Eating disorders have the highest mortality rate of any mental illness. They can affect anyone, regardless of age, gender, race, and ethnicity. Across the United States, at least 30 million individuals battle an eating disorder. These facts, among others, should make it hard to debate the validity and seriousness of these mental illnesses that touch all of our lives―whether it be personally or through knowing someone who struggles. These facts make it clear that eating disorders deserve our attention. Yet, if you ask someone who struggles with an eating disorder, it’s likely they’ve dealt with an environment that doesn’t know how, or doesn’t want to, understand their story. It’s likely they have dealt with stigma, a stigma that keeps them from seeking out help to overcome their illness or recognize that they have one in the first place. But here’s the thing: we have the power to confront these barriers that are so isolating to individuals who have eating disorders. Every one of us can do something: we can get informed, use our voice, reflect on our own stereotypes we hold. We can listen.

Next week, Concordia College Active Minds is hosting Eating Disorders Awareness Week. We want to inform the campus community and spark intentional conversation regarding eating disorders and the seriousness of their impact on an individual’s life. We want to show those who struggle that they are not alone and that there is hope ahead. On Monday, Feb. 19, at 7 p.m. in Jones A/B, senior Hannah Steffens will be sharing her story to inform and inspire others. On Wednesday, Feb. 21 at 7 p.m. in Jones A/B, Carmen Cool, a psychotherapist and activist, will be coming from Colorado to share insight from her clinical perspective, personal experience, and more. Besides these incredible speakers, Active Minds will be tabling in the atrium to get the campus community engaged in activities that raise awareness about eating disorders. Lastly, Lindsey Dusek will be helping us celebrate body positivity with Zumba at 8 pm in Olson Forum.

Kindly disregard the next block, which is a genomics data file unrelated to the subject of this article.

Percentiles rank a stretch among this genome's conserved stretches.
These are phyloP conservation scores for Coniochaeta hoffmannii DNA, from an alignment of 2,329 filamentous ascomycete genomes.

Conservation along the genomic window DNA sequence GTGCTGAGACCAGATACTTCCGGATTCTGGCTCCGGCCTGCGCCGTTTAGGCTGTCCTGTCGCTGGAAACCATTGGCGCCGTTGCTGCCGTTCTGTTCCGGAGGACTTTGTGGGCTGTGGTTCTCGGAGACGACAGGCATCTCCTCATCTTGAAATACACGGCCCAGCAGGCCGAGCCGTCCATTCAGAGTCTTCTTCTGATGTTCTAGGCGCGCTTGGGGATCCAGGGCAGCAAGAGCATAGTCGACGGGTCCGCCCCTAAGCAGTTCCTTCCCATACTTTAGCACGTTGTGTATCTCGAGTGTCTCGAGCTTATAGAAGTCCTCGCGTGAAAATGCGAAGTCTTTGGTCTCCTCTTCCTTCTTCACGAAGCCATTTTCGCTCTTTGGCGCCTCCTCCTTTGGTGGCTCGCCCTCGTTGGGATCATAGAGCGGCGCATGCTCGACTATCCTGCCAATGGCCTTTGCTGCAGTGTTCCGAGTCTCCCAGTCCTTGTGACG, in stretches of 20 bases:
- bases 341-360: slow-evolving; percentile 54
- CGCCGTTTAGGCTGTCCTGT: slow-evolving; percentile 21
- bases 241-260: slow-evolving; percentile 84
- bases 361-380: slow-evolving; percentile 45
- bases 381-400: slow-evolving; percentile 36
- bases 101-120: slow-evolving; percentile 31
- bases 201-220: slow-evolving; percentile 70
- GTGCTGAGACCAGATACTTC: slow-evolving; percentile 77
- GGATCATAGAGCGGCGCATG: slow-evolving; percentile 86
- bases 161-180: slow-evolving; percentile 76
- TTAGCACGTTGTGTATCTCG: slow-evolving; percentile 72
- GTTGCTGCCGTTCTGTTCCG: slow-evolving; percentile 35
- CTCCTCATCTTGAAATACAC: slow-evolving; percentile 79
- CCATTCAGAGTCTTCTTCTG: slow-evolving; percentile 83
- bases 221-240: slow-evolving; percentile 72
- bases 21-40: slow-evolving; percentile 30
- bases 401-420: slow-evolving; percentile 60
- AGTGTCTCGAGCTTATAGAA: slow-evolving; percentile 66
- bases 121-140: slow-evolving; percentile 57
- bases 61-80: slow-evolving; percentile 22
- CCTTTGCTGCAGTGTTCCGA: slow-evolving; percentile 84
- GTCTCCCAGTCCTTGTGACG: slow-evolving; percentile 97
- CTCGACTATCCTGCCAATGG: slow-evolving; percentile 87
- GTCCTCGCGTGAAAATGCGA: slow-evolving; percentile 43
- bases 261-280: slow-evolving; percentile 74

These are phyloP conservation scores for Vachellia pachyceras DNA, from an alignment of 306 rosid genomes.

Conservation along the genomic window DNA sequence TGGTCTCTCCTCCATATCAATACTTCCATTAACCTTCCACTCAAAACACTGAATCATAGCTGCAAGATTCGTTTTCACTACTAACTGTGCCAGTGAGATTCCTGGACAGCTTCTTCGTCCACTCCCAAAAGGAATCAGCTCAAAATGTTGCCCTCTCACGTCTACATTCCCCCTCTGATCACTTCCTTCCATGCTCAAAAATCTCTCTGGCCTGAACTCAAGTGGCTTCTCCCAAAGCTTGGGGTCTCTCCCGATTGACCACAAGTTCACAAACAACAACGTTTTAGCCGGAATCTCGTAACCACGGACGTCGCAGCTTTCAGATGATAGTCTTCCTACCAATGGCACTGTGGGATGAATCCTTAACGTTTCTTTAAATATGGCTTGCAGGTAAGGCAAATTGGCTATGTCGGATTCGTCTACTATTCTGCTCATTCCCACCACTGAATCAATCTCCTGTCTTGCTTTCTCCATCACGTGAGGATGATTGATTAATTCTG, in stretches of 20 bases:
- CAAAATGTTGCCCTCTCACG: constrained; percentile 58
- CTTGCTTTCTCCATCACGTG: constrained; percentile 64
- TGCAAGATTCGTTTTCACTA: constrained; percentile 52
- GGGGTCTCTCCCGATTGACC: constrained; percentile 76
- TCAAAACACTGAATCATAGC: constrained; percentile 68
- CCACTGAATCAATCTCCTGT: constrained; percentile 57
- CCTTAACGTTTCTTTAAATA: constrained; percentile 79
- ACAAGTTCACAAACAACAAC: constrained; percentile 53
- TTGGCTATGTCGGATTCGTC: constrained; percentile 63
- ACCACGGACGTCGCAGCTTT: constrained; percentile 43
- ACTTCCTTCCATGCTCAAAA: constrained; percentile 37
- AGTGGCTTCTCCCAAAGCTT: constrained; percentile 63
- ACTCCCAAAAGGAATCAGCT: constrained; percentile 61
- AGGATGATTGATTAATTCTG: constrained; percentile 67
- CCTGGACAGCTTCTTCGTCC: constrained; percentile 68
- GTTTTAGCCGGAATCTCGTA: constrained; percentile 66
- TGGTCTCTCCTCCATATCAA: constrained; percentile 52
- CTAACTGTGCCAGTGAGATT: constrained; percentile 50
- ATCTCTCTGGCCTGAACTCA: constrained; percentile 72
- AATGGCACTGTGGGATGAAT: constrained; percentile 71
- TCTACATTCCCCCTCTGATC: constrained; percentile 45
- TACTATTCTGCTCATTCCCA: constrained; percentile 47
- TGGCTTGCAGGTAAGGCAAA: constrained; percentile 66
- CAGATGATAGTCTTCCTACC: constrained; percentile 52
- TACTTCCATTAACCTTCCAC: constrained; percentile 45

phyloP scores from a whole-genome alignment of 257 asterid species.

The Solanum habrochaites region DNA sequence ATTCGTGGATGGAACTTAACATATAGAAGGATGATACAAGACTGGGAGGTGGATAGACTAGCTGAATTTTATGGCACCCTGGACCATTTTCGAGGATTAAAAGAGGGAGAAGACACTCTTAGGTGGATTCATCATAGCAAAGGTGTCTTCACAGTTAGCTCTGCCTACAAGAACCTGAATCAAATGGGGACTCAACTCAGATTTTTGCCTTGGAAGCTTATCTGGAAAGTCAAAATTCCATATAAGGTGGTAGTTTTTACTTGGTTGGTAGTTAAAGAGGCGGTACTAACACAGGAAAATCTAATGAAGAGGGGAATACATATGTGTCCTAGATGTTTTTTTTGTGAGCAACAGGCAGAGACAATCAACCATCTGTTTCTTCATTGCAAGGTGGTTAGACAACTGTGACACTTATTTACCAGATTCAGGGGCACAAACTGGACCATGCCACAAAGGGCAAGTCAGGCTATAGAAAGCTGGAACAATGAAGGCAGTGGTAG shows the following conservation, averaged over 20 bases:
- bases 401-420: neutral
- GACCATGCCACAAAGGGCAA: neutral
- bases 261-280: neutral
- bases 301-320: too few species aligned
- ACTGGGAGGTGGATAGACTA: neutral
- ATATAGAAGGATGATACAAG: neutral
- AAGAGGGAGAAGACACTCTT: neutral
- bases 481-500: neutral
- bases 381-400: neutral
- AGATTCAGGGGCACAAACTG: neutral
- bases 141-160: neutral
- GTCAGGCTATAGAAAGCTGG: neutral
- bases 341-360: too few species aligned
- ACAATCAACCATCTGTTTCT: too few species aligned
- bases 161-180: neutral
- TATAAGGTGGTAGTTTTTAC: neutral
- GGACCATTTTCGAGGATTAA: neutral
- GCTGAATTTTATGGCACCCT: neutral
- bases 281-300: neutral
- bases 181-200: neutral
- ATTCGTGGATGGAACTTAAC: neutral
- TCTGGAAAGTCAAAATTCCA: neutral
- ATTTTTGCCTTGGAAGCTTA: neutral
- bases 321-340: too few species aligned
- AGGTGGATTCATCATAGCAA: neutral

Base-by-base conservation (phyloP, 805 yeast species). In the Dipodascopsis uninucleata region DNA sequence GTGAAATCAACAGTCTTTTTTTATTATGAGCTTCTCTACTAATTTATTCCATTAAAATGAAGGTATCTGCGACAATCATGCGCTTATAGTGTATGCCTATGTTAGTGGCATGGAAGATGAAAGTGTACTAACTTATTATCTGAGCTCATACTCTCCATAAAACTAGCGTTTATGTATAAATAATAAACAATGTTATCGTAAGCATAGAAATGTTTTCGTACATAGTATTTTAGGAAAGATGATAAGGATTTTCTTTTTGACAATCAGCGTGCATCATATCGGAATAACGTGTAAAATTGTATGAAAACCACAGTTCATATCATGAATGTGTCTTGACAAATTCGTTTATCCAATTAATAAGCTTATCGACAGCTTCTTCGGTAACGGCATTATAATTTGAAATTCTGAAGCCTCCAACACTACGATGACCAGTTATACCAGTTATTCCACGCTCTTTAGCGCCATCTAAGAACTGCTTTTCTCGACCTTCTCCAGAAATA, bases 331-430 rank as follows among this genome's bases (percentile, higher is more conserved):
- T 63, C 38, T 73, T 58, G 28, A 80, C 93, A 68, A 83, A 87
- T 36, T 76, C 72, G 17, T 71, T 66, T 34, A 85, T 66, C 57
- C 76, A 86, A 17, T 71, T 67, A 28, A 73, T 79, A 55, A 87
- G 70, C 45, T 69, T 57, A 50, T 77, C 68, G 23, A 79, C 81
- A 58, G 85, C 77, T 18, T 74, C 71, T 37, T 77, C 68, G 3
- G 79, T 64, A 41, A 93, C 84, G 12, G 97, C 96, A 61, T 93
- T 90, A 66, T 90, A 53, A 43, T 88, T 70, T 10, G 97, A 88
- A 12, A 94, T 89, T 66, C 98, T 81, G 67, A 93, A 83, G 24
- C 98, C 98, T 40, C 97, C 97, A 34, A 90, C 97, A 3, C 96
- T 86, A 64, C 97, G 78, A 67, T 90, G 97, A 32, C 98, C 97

Let’s create an environment where those who struggle with an eating disorder feel supported, heard, and understood. Let’s bring the conversation out of the dark and into the light, where the stigma, stereotypes, and myths surrounding eating disorders are confronted. Change happens first with ourselves―and sometimes that change is as simple as getting informed and opening your eyes to someone else’s story. So, we hope to see you next week at the events planned, and more details can be found on our Facebook page at Concordia College Active Minds.

Contributing Writer

This article was contributed to The Concordian by an outside writer. Questions and comments on this article should be directed to

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